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problem with long ranging

problem with long ranging

Postby dblent » Sat Sep 25, 2010 7:49 am

hi i have a two and a half year old female english pointer. finds birds ok. i having problems with her ranging to far and eventually loosing interest in my commands. she is a timid dog but seems to have stubborn qualities. she is easily excited. need help. has anyone else had this problem and what can i do?
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Re: problem with long ranging

Postby cjuve » Sat Sep 25, 2010 8:01 am

How is shed bred? At this age IMO th easiest way to get a handle on a dog is with some check cord /whistle work progressing to e-caollar/whistle work, with a soft dog pay attention to body language
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Re: problem with long ranging

Postby dblent » Sat Sep 25, 2010 8:31 am

she is an english pointer with elhew. yes, i have been back to check cord. need to do this more. i never used the whistle and don't know how to. i use verble commands: here, sit, heal, down, no, alright and woe. need a command to work closer. i have tried the e-collar and don't like to use it, need more work on check cord maybe. very frustrating. i hunt heavy cover for patridge and woodcock.
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Re: problem with long ranging

Postby cjuve » Sat Sep 25, 2010 8:47 am

IMO most dogs have a pre determined range that they will eventually seek given the confidence. In this case it seems that your comfort level is different than hers, you will most likely have to hack her to get her to stay within your comfort zone.
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Re: problem with long ranging

Postby dblent » Sat Sep 25, 2010 8:58 am

hack? do u mean with e-collar? i am worried that the e-collar may have a negative effect on the dog.
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Re: problem with long ranging

Postby cjuve » Sat Sep 25, 2010 9:01 am

dblent wrote:hack? do u mean with e-collar?

Aggressive Verbal Handling
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Re: problem with long ranging

Postby dblent » Sat Sep 25, 2010 9:03 am

ok, but is the command "here" given? i don't want the dog to come to me everytime, but want it closer.
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Re: problem with long ranging

Postby cjuve » Sat Sep 25, 2010 9:41 am

dblent wrote:ok, but is the command "here" given? i don't want the dog to come to me everytime, but want it closer.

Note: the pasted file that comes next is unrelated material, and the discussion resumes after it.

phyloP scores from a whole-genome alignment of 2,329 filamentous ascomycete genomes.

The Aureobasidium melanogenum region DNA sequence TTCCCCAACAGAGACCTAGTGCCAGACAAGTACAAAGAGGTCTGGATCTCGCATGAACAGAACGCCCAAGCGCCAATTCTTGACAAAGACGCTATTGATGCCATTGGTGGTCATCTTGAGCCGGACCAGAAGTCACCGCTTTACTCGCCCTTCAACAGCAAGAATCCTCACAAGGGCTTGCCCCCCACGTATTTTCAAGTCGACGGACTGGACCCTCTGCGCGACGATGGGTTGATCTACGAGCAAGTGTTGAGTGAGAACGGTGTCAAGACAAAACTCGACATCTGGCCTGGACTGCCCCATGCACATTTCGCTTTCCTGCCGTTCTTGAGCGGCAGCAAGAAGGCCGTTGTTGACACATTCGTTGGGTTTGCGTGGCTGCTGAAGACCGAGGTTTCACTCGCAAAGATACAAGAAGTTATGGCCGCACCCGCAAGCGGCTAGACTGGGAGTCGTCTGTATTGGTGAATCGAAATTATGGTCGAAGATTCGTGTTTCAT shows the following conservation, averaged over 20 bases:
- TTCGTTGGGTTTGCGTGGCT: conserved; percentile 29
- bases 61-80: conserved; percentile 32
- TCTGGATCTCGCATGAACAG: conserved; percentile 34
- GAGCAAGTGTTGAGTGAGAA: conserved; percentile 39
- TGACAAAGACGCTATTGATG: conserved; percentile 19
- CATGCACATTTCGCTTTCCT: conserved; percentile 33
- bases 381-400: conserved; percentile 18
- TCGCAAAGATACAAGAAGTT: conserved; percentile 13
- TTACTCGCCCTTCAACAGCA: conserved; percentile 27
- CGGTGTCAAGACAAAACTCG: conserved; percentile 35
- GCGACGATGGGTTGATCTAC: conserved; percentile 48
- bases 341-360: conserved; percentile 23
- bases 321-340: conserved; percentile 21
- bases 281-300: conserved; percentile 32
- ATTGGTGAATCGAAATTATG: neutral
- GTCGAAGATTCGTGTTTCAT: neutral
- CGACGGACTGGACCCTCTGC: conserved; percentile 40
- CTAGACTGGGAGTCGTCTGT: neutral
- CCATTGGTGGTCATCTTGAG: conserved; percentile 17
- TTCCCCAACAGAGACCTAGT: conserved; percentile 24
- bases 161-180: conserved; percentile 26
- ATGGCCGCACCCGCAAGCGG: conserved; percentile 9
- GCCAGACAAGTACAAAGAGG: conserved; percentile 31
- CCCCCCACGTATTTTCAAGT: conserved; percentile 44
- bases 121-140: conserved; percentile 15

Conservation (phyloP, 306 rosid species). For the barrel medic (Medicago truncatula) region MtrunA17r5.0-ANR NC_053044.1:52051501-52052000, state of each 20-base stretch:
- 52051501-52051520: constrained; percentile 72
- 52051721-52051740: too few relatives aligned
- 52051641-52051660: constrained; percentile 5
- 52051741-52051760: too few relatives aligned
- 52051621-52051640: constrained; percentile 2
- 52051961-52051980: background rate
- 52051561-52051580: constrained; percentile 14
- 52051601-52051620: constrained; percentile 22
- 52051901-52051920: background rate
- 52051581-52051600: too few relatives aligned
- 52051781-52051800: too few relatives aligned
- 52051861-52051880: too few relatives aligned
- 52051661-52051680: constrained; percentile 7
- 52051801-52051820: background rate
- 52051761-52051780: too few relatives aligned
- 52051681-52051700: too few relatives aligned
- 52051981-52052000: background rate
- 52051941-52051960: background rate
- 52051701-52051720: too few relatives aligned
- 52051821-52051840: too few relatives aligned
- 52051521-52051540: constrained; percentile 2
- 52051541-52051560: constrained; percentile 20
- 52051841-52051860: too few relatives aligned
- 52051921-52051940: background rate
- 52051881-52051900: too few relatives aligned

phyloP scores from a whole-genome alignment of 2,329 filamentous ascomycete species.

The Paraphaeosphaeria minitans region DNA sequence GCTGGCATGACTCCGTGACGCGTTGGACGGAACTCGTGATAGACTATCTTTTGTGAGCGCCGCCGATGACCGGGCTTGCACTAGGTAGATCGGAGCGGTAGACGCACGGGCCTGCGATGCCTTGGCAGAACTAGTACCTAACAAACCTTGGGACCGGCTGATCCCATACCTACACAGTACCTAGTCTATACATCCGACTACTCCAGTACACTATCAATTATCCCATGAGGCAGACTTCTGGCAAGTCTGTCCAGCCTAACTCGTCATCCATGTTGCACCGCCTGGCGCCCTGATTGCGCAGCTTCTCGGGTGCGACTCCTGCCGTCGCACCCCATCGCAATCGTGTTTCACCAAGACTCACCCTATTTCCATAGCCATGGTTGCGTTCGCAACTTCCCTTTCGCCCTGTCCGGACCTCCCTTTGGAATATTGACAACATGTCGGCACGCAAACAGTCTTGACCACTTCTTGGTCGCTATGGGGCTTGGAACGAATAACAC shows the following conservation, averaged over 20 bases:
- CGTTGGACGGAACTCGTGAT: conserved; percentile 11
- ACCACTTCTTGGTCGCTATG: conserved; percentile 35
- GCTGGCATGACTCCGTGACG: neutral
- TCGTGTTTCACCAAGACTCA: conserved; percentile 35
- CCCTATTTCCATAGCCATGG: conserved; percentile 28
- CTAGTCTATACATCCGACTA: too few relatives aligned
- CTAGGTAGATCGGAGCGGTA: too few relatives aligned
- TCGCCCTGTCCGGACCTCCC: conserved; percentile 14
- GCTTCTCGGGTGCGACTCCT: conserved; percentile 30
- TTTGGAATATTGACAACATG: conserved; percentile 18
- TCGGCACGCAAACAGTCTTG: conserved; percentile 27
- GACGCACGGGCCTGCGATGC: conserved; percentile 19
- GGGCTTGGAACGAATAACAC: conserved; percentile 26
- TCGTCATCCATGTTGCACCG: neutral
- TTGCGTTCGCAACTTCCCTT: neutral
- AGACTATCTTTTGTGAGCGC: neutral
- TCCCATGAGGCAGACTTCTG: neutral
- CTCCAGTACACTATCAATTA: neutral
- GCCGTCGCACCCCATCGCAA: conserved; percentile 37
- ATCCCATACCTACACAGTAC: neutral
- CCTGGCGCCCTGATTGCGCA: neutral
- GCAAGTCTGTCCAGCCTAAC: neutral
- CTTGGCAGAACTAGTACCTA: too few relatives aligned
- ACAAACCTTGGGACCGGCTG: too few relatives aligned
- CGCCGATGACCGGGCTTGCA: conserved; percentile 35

Teach her to turn and use the turn command to keep her close. Or buy an Astro
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Re: problem with long ranging

Postby dblent » Sat Sep 25, 2010 4:37 pm

should I ask what an "Astro" is?
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Re: problem with long ranging

Postby dblent » Sat Sep 25, 2010 4:42 pm

just found out....it"s a dog tracking system by garmin or a dog from the Jetson's. lol
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Re: problem with long ranging

Postby birddog1968 » Sat Sep 25, 2010 7:36 pm

I have found with Pointers you also need to give up a little of your feelings of not being in total control....let the dog work.

Hacking is not an option with me (I refuse to hack a dog), I let them roll and we learn how to hunt together in a manner that works for both of us.

It takes some work adjusting your expectations but if the dog is NOT a runoff then you will learn to enjoy hunting behind the dog at the range she
naturally works. Work on your commands for getting her to turn (I use two whistle blasts or my voice Hup Hup....) and generally only use those if
I make a direction change, Otherwise I hunt behind the dog in silence. You can also move the dog into tighter /heavier cover to close her up some.

If the dog wants birds shot for her she will adjust to make that happen and you will let her roll where she's comfortable.....

Hope that all makes sense....
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Re: problem with long ranging

Postby dblent » Wed Sep 29, 2010 7:22 am

birddog1968 wrote:I have found with Pointers you also need to give up a little of your feelings of not being in total control....let the dog work.

Hacking is not an option with me (I refuse to hack a dog), I let them roll and we learn how to hunt together in a manner that works for both of us.

It takes some work adjusting your expectations but if the dog is NOT a runoff then you will learn to enjoy hunting behind the dog at the range she
naturally works. Work on your commands for getting her to turn (I use two whistle blasts or my voice Hup Hup....) and generally only use those if
I make a direction change, Otherwise I hunt behind the dog in silence. You can also move the dog into tighter /heavier cover to close her up some.

If the dog wants birds shot for her she will adjust to make that happen and you will let her roll where she's comfortable.....

Hope that all makes sense....


thanks for your help. just had her out again yesterday. she made a couple of solid points fairly close to me but she still tends to "runoff" or hunt on her own far away where i can't hear her any more. hopefully this will change with age, she is 2.5 years old. p.s. her father comes from the Crow's Little Joe/Attitude bloodlines and her mother is elhew/fiddler bloodline. she looks like your pup.